In late July 1944, President Franklin Roosevelt traveled to Pearl Harbor to meet with General Douglas MacArthur and Admiral Chester Nimitz to discuss strategy in the war in the Pacific against Japan. Perhaps the most important strategic decision was Roosevelt’s authorization for McArthur to attack and liberate the Philippines. McArthur had famously said: “I shall return” when he left those islands in 1942 when they were under attack by the Japanese.
Perhaps the most interesting aspect of this visit to Hawaii was when Roosevelt spent several hours visiting with wounded troops on July 29 after the conference. Initially, several wounded soldiers were brought to Roosevelt’s car on stretchers where he chatted with them. Very few people knew that Roosevelt couldn’t walk and he would frequently meet his fellow Americans while he sat in the back seat of an open car so he could maintain the illusion he wasn’t crippled.
What followed these chats was one of the most remarkable events in Roosevelt’s life. A Secret Service man pushed Roosevelt on his wheelchair through wards of a hospital that housed men who had lost limbs in battle.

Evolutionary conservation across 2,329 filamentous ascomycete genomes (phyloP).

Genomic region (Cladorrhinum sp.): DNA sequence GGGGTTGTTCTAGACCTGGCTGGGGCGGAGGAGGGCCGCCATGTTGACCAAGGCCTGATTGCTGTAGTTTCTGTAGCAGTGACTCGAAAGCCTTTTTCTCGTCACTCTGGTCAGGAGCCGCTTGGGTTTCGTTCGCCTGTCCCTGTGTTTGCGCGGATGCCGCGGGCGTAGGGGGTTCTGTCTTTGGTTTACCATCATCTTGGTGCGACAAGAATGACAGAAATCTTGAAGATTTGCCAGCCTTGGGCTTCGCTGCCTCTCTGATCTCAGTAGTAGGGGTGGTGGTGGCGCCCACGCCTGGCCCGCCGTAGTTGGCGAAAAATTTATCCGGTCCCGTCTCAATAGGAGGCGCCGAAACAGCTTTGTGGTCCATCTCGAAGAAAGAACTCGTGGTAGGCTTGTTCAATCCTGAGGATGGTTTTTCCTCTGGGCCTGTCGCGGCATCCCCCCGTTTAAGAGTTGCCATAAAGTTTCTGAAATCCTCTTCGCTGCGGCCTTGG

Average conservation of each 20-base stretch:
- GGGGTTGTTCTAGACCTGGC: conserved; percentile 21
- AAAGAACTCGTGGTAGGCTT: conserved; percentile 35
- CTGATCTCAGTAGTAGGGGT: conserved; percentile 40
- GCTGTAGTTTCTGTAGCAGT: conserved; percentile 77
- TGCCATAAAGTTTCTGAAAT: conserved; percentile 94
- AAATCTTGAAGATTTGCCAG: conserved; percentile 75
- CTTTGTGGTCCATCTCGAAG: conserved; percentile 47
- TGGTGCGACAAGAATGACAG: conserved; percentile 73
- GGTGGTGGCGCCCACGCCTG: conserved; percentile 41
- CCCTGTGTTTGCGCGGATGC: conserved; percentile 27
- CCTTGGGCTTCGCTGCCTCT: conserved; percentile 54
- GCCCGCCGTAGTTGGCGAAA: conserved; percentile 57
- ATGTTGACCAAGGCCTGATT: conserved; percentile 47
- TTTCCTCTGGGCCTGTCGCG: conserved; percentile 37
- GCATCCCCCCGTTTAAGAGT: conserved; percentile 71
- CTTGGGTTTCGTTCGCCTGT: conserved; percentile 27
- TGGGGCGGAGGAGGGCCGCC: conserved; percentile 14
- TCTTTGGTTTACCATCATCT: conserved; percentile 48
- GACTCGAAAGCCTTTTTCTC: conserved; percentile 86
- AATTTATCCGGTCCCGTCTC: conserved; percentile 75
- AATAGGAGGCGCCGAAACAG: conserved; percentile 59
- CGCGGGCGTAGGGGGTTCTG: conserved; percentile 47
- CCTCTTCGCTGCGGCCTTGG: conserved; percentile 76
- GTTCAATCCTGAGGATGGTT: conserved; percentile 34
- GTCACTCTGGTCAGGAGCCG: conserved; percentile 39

Roosevelt aide Samuel Rosenman accompanied Roosevelt and observed his conversations with America’s heroes.
“He insisted on going past each individual bed. He had known for twenty three years what it was like to be deprived of the use of both legs. He wanted to display himself and his useless limbs to those boys who would have to face the same bitterness. This crippled man on the little wheelchair wanted to show them that it was possible to rise above such physical handicaps. With a cheery smile to each of them, and pleasant words at the bedside of a score or more, this man …was living proof of what the humans spirit could do to conquer the incapacities of the human body…Here, in the presence of great tragedy, he was doing it on a grand, heroic scale. The expressions on the faces on the pillows , as he slowly passed by and smiled, showed how effective was this self display of crippled helplessness.”
Roosevelt insisted that our wounded heroes see him in his wheelchair to show that he could identify with them through his disability, and how he overcame it. That was only one of three times he allowed people outside his inner circle to see him requiring help. Roosevelt sent the clear message that they could overcome their disabilities and lead a happy and productive life.
This encounter with wounded veterans was an excellent example of Roosevelt’s compassion and love for the American people. That’s one of the many reasons why Roosevelt was elected president a record four times and is widely regarded as one of our greatest presidents.